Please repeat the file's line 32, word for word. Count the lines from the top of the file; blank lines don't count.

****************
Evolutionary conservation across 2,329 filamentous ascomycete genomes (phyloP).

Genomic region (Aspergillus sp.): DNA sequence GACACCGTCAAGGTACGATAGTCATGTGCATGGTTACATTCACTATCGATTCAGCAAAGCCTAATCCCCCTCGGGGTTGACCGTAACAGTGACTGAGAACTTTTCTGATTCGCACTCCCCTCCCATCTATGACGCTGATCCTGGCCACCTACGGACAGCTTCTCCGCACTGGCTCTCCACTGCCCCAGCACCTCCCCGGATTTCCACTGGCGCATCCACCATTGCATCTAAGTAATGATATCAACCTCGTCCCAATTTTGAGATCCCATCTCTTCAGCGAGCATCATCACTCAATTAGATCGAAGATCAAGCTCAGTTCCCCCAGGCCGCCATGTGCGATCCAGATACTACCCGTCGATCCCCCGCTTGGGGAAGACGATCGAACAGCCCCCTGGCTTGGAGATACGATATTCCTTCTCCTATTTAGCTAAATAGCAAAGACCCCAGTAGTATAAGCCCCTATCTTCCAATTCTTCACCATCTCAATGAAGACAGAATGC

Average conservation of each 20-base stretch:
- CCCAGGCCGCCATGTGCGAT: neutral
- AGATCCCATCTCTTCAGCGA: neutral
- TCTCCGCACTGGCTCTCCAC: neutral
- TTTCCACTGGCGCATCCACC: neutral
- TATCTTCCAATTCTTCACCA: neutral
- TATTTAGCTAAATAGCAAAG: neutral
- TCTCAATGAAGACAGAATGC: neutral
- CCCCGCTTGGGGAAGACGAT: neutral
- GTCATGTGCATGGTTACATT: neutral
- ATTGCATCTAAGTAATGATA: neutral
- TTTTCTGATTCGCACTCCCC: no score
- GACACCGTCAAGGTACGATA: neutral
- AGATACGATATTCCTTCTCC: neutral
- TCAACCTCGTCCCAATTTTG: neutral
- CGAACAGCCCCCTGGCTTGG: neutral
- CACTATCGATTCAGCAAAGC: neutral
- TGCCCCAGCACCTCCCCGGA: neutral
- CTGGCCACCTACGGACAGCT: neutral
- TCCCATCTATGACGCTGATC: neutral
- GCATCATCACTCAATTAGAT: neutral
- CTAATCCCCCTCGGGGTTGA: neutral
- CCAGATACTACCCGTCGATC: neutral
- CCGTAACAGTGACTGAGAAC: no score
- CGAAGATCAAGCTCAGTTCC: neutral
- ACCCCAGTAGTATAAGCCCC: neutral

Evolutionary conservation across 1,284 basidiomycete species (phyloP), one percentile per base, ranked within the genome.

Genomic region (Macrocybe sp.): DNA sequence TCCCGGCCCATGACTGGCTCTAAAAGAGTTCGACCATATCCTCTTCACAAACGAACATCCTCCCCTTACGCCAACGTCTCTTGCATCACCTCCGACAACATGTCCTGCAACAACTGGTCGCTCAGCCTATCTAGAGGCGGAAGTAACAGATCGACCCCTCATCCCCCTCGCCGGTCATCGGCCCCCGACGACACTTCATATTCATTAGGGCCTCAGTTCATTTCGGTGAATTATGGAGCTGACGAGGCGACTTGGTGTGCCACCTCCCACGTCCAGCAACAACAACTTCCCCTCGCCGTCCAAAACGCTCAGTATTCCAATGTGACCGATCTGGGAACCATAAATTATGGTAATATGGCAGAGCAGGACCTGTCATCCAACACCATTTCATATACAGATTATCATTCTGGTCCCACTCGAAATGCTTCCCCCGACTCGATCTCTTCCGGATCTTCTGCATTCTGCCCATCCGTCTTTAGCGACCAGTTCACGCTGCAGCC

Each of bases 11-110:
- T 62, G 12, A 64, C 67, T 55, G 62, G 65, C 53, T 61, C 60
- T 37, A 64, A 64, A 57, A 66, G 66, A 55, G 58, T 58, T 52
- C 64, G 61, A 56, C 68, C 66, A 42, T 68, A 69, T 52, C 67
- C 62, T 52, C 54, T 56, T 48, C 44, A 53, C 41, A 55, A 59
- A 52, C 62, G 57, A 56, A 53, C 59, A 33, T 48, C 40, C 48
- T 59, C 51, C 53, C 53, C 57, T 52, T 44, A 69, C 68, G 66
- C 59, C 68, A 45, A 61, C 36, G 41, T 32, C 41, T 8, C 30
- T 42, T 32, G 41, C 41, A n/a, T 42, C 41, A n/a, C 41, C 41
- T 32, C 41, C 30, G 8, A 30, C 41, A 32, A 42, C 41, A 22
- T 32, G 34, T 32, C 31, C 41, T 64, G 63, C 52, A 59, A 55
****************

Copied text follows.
- T 62, G 12, A 64, C 67, T 55, G 62, G 65, C 53, T 61, C 60